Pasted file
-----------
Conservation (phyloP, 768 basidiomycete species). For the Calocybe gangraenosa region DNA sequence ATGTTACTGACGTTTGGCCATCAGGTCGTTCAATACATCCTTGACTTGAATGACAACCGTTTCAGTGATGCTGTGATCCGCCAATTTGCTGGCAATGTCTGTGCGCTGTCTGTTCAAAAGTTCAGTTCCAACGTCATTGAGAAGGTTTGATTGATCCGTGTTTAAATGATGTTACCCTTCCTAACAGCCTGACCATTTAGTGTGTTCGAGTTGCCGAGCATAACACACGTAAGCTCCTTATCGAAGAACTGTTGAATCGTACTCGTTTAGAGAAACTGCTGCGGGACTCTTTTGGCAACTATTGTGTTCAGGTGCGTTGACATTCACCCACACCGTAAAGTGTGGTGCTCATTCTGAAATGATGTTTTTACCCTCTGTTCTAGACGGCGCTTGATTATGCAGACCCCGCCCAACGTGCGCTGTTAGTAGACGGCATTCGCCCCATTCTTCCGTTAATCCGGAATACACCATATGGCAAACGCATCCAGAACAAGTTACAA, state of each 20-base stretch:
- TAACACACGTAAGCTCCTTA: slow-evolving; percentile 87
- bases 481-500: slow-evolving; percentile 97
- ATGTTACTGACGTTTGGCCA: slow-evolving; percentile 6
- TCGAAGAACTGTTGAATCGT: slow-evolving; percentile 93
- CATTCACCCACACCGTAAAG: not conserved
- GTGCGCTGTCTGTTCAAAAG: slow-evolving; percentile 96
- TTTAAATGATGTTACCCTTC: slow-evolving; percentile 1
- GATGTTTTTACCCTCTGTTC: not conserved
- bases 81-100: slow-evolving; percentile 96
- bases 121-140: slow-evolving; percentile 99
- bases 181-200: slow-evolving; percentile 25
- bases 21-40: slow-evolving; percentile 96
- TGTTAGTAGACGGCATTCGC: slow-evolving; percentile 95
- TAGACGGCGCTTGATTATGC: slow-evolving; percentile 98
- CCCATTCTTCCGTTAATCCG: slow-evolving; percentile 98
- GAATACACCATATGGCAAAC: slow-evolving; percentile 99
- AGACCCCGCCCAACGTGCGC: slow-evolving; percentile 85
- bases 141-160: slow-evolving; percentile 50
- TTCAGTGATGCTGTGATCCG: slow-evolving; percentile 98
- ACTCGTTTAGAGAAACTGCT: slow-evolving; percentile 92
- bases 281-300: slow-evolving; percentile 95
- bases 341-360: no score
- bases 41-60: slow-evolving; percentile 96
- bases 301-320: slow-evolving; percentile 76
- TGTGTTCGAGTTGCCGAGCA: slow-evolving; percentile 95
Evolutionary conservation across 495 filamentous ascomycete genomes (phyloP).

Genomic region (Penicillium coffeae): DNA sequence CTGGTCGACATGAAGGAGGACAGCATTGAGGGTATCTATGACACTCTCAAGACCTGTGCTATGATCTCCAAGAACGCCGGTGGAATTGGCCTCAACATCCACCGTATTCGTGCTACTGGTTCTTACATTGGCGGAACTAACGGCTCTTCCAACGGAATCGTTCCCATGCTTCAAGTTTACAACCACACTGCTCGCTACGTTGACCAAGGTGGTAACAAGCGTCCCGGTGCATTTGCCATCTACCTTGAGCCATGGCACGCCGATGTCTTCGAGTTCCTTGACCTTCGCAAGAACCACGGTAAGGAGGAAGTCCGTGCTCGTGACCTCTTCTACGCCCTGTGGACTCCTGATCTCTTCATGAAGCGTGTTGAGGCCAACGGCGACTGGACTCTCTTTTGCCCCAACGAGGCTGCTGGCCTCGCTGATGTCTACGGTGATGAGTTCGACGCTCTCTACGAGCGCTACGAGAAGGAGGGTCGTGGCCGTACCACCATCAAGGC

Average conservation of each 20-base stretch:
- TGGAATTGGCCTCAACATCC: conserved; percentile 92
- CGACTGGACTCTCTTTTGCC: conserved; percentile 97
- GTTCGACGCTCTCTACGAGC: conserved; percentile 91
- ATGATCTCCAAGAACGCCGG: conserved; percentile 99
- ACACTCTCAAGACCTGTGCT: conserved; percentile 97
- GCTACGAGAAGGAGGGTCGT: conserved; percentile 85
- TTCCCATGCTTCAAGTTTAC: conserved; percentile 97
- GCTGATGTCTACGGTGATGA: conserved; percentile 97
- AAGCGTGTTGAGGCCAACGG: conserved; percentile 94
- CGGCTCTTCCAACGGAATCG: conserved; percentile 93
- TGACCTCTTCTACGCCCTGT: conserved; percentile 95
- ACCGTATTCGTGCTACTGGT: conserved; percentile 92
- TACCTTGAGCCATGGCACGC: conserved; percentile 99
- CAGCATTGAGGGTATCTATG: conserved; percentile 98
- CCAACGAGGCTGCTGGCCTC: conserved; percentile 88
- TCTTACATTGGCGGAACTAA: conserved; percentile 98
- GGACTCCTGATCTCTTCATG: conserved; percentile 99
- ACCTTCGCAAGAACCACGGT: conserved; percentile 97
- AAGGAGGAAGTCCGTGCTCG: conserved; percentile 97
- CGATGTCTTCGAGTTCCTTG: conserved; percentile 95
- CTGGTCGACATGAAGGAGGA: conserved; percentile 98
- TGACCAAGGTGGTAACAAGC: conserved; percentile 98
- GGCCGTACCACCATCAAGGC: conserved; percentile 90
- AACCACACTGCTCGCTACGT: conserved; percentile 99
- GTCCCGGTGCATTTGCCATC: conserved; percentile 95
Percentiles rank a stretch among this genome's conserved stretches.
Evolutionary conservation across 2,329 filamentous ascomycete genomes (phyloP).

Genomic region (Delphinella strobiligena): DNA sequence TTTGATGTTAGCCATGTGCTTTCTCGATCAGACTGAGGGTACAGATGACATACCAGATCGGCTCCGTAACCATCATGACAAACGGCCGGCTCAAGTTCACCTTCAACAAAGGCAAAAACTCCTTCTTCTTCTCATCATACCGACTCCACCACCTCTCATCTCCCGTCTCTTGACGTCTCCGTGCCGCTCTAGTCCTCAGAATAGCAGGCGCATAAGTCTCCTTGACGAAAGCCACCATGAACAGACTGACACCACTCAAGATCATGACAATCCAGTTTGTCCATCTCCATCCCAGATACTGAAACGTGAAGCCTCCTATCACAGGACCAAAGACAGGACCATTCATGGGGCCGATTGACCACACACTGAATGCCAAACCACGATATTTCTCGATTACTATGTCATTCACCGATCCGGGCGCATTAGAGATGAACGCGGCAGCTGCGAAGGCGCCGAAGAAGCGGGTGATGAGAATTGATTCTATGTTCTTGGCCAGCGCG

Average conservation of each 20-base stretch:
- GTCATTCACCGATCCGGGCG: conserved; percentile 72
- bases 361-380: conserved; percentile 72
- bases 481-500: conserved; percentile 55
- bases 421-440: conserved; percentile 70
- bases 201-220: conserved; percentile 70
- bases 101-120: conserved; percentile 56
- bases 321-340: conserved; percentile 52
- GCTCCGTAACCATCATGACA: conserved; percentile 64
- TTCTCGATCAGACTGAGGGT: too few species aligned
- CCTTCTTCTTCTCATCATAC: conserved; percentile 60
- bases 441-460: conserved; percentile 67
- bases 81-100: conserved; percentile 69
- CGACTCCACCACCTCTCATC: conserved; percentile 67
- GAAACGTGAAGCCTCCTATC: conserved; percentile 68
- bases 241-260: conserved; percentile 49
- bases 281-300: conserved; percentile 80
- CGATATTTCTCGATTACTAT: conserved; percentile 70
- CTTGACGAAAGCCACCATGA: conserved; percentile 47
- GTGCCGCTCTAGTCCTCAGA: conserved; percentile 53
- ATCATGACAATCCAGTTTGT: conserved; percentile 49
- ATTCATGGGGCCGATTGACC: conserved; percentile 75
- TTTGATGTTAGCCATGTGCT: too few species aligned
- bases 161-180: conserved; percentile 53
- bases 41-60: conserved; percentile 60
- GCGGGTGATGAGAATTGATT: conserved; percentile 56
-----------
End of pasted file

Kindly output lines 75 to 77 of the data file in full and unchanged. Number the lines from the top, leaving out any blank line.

- CGATATTTCTCGATTACTAT: conserved; percentile 70
- CTTGACGAAAGCCACCATGA: conserved; percentile 47
- GTGCCGCTCTAGTCCTCAGA: conserved; percentile 53